Giving Back

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Career opportunities abound in the nonprofit sector

Nonprofit organizations require the talents of many different types of workers and not just those looking to volunteer.

According to the National Center for Charitable Statistics, more than 1.4 million nonprofit organizations operate within the United States alone, so individuals who hope to work in the nonprofit sector have many organizations to choose from.

Even though they do not aim to turn a profit, nonprofit organizations still face the same challenges and have the same needs, including the need for competent staff members, as many for-profit businesses. In addition to earning their livings, employees of nonprofit organizations often thrive on the notion that they are doing their share to make a difference in the world.

As with any other company, nonprofits have to fill certain roles in an organization. The following are some common job descriptions as they pertain to nonprofit organizations.

• Executive officer: The executive director or president of a nonprofit reports directly to the organization's Board of Directors. He or she will have strategic and operational responsibility for the nonprofit's staff, expansion, programs, and daily mission. The ED will serve as a coach to help retain and develop the nonprofit's senior management team, depending on the size of the organization. He or she also will serve as a liaison between the board and the employees.

• Chief financial officer: The size of a nonprofit, the complexity of its programs and its revenue sources will drive the responsibilities of the CFO. At smaller nonprofits, the CFO may branch out beyond complex finance and investment activities to take on functional and even problem-solving capabilities. At larger nonprofits, the CFO may be more involved with reporting and meeting the requirements of government contracts.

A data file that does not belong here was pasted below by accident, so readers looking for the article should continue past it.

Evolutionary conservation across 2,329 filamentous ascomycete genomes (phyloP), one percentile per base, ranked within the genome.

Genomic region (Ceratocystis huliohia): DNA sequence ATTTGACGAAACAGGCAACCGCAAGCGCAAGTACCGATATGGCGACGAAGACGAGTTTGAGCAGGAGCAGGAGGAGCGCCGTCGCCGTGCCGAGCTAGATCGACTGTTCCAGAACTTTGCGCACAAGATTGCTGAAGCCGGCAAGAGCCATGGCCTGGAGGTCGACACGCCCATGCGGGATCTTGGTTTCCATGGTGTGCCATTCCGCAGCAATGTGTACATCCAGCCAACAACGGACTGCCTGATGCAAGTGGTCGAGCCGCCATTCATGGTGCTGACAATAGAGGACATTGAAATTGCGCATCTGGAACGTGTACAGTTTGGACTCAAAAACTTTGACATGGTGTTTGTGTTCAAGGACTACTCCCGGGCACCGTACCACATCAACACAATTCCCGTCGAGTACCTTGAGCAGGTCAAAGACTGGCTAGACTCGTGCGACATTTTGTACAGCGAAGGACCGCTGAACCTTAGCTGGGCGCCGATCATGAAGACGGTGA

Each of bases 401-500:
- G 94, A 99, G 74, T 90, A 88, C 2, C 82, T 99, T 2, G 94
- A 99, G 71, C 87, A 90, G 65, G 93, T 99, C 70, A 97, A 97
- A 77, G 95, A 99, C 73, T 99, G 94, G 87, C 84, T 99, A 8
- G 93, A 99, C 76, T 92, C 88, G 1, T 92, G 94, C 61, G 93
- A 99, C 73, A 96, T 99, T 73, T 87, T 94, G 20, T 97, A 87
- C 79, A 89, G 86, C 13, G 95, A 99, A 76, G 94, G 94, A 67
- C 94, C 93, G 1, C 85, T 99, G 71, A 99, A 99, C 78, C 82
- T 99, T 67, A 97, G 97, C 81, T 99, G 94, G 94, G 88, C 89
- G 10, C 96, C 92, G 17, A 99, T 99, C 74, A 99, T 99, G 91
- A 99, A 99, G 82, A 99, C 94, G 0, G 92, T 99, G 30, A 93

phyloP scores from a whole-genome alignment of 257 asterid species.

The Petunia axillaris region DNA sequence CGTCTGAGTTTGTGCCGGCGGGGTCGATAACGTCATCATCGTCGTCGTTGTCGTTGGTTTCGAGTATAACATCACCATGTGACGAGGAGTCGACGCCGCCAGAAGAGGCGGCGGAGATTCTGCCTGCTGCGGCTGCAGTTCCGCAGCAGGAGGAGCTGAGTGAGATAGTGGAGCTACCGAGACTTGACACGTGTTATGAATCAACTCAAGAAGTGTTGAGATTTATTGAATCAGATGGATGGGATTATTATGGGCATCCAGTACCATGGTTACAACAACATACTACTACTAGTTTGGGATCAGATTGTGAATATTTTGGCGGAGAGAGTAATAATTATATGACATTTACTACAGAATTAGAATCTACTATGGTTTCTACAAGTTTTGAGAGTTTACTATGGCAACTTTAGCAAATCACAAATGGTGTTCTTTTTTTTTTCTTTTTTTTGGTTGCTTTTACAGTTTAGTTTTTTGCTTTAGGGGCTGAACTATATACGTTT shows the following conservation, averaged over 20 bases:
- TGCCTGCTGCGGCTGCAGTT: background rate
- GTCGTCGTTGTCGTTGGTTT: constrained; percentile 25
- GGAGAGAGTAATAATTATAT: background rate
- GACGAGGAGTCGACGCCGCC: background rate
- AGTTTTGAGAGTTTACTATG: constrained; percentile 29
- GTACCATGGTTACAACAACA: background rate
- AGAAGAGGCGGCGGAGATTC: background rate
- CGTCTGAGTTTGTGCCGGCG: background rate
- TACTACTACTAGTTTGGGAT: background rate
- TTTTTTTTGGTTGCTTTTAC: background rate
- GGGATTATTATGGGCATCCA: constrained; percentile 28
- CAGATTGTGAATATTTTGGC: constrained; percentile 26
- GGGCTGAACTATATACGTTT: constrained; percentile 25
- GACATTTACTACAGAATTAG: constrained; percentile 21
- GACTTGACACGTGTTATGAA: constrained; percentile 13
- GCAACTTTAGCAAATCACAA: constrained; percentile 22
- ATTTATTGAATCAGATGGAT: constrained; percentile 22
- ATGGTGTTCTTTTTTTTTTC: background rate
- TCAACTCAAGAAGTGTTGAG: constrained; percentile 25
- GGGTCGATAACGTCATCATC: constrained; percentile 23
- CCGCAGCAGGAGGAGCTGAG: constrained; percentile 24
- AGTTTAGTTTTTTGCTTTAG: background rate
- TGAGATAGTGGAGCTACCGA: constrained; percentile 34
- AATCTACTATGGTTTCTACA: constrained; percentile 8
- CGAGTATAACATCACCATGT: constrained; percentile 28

• Fundraisers: Fundraising is a key component for nonprofits and how many of them remain operational. Portions of fundraising efforts are devoted to corporate operations, while the remainder will be allocated for the cause. Fundraising can be broken down further into various niches, depending on the nonprofit's size. Annual funds, alumni affairs, direct marketing, grant seeking, and donor relations are various parts of the larger fundraising picture. If the nonprofit has a large fundraising staff, each of these divisions may be handled separately. Otherwise, all of them may be grouped under the umbrella fundraising title.

• Public relation specialist: A public relations or marketing professional works with senior management or independently to develop a communications plan for the organization. He or she will develop the nonprofit's core messages and ensure consistency across various media. A PR professional also will respond to inquiries about the organization. In times of crisis, the PR professional will downplay any negative news and work to shed positive light on the organization.

• Administrative roles: Nonprofits need accounting and financial professionals, office administrators, human resources employees, information systems and IT workers, and a staff to handle marketing. Administrative positions often overlap inside small nonprofit organizations.

Nonprofits may not have the same pay structure as other private organizations, but nonprofit professionals often find their jobs rewarding.